A bit like a wine-lover and his cellar, I have been longing to lay down my own stock of timber; and this year I have taken my first tentative steps. At home in Scotland, we have been tidying up our forestry; thinning out a jungle of unmanaged woodlands; felling the oldest and most distorted trees to encourage natural regeneration.
On the face of it, this was an ideal opportunity to build a collection of locally-sourced timber for distinctive bespoke furniture; but it proved to be far more difficult than I had anticipated. Of the sixty-or-so oak trees that were cut down, only four were straight enough for milling!
Although the oak plays a legendary part in British folklore, our traditional forests were felled centuries ago to provide timber for the English navy. As a result, the majority of our oak trees are now found either in open-space or in hedgerows, where they spread out with low branches and crooked trunks.
In France, on the other hand, which produces much of the world’s supply of oak, the trees are grown in sustainable managed forests that are rotated on a 200-year cycle. Not only is French oak cheaper to buy, but the trees are taller and straighter, and therefore easier to machine. So, that is why we found so few trees at home that were suitable for cabinet-making; but the trees that we did find were of incredible quality. All four of our trunks were covered with ‘epicormics’ and the planks were full of ‘pips’.
Because our oak trees are grown in open-space, rather than in forests, they are prone to develop numerous small side branches. It is these epicormic growths that produce the distinctive ‘cat’s paw’ or ‘pippy oak’ (images 1 & 2).
Having selected the trunks for milling I contacted Pol Bergius of Black Dog Timber who runs a one-man mobile ‘woodmizer’. Luckily, Pol lives nearby and was happy to make the three-mile journey to process our planks. Now operating a one-man timber mill is far from easy: not only are the logs huge but they are very, very heavy and can only be manoeuvred with a fork-lift truck. Unfortunately, Pol managed to bog his fork-lift and had to be winched to safety before we could begin!
Once we were up and running again, the first task was to select the dimensions that were best suited for cabinet-making. How thick should each plank be: 2 inches thick for a fantastic solid oak dining room table or 3/4″ inch thick for library panelling or drawer stock? With my personal requirements and Pol’s expertise we decided upon a range of sizes that optimised the configuration of each trunk. Then the hard graft began …(images 3 & 4)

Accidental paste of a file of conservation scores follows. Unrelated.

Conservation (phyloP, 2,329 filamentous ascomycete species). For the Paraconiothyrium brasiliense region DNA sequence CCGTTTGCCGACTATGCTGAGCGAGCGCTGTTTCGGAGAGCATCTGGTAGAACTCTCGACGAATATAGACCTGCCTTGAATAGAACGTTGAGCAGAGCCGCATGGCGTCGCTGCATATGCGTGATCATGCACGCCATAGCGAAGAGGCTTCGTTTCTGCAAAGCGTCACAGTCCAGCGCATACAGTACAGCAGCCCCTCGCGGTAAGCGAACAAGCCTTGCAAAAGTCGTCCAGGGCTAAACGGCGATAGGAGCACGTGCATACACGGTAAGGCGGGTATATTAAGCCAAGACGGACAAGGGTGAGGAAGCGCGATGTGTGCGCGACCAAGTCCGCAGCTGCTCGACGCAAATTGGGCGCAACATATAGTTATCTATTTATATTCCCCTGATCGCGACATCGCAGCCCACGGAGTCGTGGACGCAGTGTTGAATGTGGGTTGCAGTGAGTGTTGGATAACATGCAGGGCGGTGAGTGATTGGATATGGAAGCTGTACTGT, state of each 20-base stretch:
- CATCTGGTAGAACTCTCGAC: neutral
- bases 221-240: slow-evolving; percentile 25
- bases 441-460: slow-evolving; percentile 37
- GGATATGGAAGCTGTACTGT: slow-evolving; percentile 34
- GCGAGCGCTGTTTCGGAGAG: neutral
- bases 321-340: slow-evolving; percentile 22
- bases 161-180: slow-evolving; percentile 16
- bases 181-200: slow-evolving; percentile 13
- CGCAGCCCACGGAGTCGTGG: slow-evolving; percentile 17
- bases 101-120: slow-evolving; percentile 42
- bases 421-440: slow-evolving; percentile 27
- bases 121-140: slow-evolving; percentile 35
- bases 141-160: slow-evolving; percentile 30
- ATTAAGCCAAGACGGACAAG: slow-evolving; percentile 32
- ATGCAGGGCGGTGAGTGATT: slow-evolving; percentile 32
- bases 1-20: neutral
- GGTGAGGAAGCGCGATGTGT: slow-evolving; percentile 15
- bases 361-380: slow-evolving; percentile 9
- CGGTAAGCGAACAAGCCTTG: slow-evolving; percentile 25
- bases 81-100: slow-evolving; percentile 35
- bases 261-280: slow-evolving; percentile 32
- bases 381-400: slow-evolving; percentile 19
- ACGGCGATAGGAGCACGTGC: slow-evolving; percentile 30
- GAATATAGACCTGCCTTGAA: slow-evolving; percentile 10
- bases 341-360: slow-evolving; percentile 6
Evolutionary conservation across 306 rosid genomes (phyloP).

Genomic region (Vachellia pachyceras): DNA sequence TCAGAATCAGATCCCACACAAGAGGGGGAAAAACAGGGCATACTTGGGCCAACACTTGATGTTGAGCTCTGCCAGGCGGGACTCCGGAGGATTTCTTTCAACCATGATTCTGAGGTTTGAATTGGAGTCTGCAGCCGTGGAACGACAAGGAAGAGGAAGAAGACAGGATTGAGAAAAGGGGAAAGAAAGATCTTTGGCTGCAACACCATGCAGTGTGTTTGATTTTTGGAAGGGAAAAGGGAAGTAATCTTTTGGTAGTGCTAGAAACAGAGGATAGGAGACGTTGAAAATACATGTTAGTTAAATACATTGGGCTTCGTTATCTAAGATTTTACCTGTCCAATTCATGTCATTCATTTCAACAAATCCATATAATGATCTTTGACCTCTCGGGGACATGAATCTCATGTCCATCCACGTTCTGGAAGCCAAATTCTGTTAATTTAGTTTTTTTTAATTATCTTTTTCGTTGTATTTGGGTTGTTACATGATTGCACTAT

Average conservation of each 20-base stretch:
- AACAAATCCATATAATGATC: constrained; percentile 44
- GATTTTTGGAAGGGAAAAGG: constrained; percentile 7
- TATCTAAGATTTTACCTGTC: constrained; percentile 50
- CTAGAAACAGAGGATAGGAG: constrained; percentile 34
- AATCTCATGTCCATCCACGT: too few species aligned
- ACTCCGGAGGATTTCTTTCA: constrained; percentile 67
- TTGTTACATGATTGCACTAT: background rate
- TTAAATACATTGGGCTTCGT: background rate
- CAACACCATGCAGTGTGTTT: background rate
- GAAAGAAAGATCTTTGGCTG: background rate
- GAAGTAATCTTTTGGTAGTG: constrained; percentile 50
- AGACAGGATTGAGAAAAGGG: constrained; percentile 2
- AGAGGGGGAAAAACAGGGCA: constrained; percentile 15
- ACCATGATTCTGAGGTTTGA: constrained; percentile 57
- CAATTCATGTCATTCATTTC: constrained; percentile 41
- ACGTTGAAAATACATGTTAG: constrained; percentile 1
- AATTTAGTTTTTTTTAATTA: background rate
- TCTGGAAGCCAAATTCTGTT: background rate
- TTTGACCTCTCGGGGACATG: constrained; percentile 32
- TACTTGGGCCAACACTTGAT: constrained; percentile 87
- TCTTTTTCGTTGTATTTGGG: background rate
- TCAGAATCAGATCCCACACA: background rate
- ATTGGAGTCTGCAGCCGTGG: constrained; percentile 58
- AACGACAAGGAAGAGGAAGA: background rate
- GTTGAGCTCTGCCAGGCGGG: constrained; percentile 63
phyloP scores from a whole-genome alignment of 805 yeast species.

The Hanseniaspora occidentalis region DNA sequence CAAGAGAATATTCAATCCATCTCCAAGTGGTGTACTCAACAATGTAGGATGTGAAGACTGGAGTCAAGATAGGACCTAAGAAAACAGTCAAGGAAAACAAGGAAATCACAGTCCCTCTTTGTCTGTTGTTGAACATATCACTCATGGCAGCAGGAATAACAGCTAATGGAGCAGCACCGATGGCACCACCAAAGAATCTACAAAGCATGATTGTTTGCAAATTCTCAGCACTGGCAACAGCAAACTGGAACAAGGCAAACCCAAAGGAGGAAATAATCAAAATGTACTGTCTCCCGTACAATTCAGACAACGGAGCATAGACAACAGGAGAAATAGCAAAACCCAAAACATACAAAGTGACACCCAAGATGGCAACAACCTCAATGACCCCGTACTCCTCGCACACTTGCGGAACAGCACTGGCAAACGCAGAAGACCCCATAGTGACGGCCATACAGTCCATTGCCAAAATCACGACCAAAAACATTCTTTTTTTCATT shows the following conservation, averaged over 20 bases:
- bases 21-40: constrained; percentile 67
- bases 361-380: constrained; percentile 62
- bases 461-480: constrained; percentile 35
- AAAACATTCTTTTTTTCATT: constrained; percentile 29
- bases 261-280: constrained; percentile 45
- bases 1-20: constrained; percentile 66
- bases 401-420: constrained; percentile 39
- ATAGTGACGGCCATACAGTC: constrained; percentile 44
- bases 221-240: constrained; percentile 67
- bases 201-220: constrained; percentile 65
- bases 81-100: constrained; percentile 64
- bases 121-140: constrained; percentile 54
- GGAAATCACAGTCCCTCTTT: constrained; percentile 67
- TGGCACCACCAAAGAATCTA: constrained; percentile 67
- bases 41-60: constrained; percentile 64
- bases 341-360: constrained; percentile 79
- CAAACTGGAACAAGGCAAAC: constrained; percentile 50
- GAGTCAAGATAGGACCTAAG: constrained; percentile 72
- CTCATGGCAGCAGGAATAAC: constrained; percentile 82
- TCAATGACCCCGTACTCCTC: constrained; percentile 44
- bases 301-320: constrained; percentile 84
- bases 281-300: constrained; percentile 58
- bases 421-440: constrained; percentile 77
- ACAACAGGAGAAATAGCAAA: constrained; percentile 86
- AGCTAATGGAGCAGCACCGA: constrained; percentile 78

If you have ever manhandled 180 planks of green oak you will know what a tedious, back-breaking job it is. Every section has to be scraped clean of sawdust and lubricant, and each layer has to be carefully separated with ‘stickers’ (1 inch square wooden battens) to allow a free flow of air. But because we had nowhere on site to store the timber, the whole consignment had to be transported to another area for stacking … what a nightmare. (image 5)
Constructing a woodstack is hardly rocket science, but if the timber is to be usable in the workshop it has to be laid down with great care. Each layer must be perfectly level. Because we had never done it before, we decided to obtain some expert advice in the person of Radenko Velinov. It was Radenko who prepared the massive 6 inch bearers that would support the stacks. In the end we built four stacks, each containing around 45 lengths; each layer painstakingly separated with ‘stickers’ at 18 inch spaces. Finally, to protect the wood from the worst of the weather, we wound a coat of breathable green membrane around each stack and nailed a roof of corrugated iron on to the top … it all looked very neat and tidy. (images 6, 7 & 8)
So there they stand … a beautiful stash of Scottish ‘pippy oak’. In two years time, they should be dry enough to transport to the workshop. I cannot wait.
Next month we will be taking this subject further, delving into the practicalities, limitations and numbers, with the aim to encourage cabinet makers UK wide to start their own wood supplies to support our native woodlands and our planet.